Sex and the Male Ostomate Fact Sheet
After surgery, while you are recovering and learning to manage your ostomy, you may not experience any sexual feelings for days, weeks, or even months. On the other hand, you may begin to focus on sexual feelings while still in the hospital. You need to let your partner know what to expect from you about intimacy and sex.
Women recovering from ostomy surgery worry about many things: How they will look to themselves and if they will still be attractive to others, will there be pain, how to manage the pouch before, during and after sex. Remind yourself that your lovableness and self-worth do not depend on a body part.
If the rectum has been removed, the whole position and structure/size of your vagina may feel different. Be aware that for some women it is either uncomfortable and/or painful. Your vagina may feel too small or too tight. You may not come to orgasm the first time if things are too strange and different.
An intimate relationship is one in which it matters how well you can communicate about this intimate experience. Your partner will take the cue from you. But do not forget that your partner's feelings are real, too, and they should not be denied any more than your own.
The longer you lived with the conditions of disease process, the longer you adjusted your sexual activities to the limitation they placed on you. This will now change with some caring and sharing on both your parts. A helpful task for you now is to sort through these limitations to determine if they were from the illness or "ancient history" experiences.
Pain blocks good sexual feelings. Remember that the rectal-genital area consists of soft tissue that is rich in blood vessels and nerves; tissues like this bruise and swell easily when traumatized. They take time to heal. Another source of pain is lack of lubrication.
Most women who have experienced painful post-operative intercourse say that the pain diminishes with time, hormonal creams or lubricants, relaxation, gentle thrusting, and manual stimulation.
Factors Which Influence Sexual Intimacy
1.Desire. Sometimes you may experience little or no desire for sex. Illness and medical treatments often lower sexual desire as do pain, medication and just plain not feeling well. A change in body image and lowered self-esteem interfere with sexy feelings. Fatigue, depression, anxiety or anger is likely to dampen desire.
2.Loss and Grief. Ostomy surgery means a major change in your body. Even if your surgery has brought an end to years of illness and discomfort, or has been to cure a life-threatening disease, it still represents the loss of a natural body function. Not infrequently, grief is experienced as anger or fear.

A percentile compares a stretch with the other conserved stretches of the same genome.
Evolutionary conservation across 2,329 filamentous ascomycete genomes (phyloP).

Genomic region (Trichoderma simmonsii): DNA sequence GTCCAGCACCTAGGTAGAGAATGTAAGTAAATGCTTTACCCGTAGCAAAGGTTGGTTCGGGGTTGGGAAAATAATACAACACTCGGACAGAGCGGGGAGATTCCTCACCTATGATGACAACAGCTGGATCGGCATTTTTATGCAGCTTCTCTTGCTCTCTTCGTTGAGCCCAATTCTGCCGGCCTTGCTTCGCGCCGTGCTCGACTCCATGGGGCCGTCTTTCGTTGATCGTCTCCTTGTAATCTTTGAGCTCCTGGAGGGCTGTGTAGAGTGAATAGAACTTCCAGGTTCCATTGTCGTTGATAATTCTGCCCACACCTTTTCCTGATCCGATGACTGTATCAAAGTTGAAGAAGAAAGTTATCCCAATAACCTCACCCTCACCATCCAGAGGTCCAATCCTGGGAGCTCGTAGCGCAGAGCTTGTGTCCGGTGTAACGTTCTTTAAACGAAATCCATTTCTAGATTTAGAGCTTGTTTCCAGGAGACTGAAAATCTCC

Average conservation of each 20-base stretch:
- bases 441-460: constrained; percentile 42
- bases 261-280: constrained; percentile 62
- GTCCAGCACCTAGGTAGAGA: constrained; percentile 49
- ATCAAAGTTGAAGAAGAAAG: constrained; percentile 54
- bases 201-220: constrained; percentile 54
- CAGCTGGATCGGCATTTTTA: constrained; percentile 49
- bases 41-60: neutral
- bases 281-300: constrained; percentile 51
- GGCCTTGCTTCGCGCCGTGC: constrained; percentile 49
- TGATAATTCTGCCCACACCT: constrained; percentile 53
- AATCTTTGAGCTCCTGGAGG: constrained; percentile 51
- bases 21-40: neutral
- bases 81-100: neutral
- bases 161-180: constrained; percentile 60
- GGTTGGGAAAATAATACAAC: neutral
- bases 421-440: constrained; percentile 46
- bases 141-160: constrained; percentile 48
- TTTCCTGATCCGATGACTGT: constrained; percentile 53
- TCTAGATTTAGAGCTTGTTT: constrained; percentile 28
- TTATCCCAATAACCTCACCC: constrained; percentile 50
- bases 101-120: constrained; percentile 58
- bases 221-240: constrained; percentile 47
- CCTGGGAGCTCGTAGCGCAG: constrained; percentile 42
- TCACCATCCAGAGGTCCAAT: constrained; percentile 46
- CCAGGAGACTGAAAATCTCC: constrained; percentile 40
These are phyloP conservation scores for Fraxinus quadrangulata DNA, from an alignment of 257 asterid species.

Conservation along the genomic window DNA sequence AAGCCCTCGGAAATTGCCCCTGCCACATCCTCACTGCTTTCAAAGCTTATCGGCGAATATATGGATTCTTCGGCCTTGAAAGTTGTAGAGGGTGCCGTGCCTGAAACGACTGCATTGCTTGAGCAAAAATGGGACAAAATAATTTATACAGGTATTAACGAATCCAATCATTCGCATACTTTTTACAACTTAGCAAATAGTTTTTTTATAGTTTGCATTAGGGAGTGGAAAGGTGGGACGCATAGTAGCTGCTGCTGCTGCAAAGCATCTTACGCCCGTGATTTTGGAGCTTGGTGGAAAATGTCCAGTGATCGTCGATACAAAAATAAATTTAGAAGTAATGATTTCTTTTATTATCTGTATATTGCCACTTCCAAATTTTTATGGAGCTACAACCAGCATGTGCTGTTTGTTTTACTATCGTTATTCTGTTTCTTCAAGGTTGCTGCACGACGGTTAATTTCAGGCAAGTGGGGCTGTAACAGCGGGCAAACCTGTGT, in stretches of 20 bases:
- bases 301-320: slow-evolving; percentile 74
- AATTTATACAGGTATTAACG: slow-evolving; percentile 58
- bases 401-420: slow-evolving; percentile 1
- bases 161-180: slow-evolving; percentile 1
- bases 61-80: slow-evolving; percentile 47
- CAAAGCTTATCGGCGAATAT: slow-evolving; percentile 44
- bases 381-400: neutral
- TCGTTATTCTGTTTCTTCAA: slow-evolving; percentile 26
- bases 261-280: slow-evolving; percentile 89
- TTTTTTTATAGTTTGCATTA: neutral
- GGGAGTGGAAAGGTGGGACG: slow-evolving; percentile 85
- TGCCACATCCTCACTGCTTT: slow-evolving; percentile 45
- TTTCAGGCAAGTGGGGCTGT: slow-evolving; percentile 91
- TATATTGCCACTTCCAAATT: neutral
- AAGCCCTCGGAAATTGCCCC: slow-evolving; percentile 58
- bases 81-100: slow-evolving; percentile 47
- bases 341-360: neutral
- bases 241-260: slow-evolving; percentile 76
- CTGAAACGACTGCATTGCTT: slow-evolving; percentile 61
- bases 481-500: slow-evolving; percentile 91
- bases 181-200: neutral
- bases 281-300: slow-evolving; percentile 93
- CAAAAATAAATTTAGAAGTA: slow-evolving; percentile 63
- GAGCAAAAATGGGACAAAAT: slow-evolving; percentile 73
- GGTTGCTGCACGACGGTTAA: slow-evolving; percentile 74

3.Body Image. Body image is the way we see ourselves in the mirror and like to imagine our appearance. Although the change seems so great to oneself, most others do not see the ostomy as changing in any major way the person they love. Harmony within oneself precedes harmony in a relationship.
4.Medications. Drugs taken during illness and surgery may affect sexual behavior. Each person reacts individually to medication. Anesthesia can leave a person feeling off center for quite some time.
5.Surgical Procedures. If the rectum has been removed along with the colon, there may be a different sensation in the vagina during intercourse since part of its supporting structure is gone. In some women the angle of the vaginal barrel changes penetration, and orgasm may be harder to achieve. The uterus may change position, leading to difficulties in conception. If radiation therapy has been received, there may be vaginal tenderness and dryness.
Talking About Sex
It is your right to share or not to share information about your body. Sharing information about your ostomy may not be easy. If you find someone with whom you want to share a sexual relationship, then you need to decide when and how much you want to share about your operation.
Many a loving partner of an ostomate has admitted to feeling anger and resentment towards a sick mate. Such feelings are natural. Until they have been expressed and worked out, both of you may feel guilty and unlovable. There is nothing more frustrating and painful than dealing with a partner who refuses to talk about important issues in a relationship such as sex, anger, fear, rejection, or the ostomy. Going together to a professional counselor may be the answer.
Seek Professional Advice
Any sexual difficulty should be addressed by medical professionals, first your surgeon and/or an ET. Referrals may be made to gynecologist, therapist or counselors.
Sex and the Female Ostomate Fact Sheet